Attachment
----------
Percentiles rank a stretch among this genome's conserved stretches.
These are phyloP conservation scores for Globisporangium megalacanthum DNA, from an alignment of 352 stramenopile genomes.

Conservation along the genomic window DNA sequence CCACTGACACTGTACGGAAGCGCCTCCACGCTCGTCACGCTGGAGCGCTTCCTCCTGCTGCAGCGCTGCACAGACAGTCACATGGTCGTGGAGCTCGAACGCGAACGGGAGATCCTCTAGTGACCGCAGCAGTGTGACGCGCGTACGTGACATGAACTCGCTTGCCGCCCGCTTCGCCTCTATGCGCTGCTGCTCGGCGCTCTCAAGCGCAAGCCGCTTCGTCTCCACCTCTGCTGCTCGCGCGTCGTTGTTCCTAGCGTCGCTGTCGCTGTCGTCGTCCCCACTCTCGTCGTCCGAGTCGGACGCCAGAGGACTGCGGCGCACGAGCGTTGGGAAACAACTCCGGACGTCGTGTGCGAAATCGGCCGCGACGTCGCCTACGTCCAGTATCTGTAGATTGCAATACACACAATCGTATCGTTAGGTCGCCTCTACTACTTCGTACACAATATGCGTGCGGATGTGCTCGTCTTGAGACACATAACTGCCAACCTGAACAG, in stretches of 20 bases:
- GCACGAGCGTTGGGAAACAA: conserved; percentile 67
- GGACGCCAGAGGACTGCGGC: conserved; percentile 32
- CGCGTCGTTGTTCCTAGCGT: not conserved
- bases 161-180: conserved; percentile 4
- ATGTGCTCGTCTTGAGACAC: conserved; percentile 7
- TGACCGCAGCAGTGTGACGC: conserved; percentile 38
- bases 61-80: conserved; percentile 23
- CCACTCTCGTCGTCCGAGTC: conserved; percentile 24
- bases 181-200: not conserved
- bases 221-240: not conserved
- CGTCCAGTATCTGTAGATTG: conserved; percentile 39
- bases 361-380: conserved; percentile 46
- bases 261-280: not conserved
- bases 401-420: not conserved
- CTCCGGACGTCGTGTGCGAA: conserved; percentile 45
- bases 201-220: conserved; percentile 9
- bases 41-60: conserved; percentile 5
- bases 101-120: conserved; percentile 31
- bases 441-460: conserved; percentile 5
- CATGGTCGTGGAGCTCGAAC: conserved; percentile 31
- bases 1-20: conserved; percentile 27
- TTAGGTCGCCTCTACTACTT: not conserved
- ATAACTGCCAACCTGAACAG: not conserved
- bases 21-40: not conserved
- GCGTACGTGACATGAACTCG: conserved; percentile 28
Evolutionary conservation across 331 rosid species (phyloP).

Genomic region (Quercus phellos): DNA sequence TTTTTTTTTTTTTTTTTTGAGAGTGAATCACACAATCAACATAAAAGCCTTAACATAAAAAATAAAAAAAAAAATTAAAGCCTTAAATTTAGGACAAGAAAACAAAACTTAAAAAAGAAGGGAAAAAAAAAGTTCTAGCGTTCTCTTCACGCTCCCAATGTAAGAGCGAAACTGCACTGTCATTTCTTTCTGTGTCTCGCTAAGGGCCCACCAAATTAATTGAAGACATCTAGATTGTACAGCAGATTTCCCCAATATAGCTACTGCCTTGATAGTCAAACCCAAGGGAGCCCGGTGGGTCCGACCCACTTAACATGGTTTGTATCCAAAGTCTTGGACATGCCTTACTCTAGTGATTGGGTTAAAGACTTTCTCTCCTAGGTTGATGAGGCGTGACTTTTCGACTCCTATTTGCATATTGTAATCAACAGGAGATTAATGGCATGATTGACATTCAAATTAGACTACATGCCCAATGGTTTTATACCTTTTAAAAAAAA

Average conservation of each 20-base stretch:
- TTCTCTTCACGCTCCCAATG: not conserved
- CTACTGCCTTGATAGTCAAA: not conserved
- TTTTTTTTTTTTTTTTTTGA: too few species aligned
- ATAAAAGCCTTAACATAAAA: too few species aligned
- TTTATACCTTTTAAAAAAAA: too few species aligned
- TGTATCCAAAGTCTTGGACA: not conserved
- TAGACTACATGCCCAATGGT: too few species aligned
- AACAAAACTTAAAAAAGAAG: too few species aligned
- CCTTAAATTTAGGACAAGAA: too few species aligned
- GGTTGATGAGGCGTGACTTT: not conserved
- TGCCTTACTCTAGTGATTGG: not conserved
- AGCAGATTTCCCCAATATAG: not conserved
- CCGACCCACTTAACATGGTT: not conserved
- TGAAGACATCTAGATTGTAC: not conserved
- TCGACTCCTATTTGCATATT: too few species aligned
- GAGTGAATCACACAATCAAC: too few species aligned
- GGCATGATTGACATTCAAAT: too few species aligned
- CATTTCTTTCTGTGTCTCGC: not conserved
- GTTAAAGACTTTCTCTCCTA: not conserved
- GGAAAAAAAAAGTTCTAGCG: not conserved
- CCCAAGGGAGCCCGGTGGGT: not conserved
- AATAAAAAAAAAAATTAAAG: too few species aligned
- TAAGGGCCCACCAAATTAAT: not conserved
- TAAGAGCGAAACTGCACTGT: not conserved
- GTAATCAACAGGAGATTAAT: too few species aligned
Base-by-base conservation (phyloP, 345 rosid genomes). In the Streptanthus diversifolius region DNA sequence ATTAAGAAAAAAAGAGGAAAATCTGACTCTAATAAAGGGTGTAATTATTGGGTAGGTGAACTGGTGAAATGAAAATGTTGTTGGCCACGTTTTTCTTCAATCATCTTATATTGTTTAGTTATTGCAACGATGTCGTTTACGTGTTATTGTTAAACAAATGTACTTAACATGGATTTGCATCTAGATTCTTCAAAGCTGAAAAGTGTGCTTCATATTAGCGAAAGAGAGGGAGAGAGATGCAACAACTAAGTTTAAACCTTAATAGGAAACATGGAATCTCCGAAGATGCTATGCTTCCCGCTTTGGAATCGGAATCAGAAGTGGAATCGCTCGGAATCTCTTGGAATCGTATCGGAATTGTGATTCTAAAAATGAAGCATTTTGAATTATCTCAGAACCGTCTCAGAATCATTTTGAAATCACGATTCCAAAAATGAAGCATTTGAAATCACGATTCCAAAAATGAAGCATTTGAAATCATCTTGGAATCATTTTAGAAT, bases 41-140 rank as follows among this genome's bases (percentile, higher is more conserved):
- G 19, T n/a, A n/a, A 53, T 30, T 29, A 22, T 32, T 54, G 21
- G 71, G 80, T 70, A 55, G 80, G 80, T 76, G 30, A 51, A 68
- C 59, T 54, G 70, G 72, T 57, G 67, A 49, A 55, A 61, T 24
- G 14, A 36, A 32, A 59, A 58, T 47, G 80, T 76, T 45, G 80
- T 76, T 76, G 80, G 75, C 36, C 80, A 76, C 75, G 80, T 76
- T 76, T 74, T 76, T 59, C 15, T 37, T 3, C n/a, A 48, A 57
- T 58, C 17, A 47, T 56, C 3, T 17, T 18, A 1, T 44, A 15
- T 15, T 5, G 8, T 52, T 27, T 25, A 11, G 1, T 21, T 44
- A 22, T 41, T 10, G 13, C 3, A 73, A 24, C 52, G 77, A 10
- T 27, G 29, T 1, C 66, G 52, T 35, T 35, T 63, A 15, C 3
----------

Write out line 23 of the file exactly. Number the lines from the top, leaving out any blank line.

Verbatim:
- CATGGTCGTGGAGCTCGAAC: conserved; percentile 31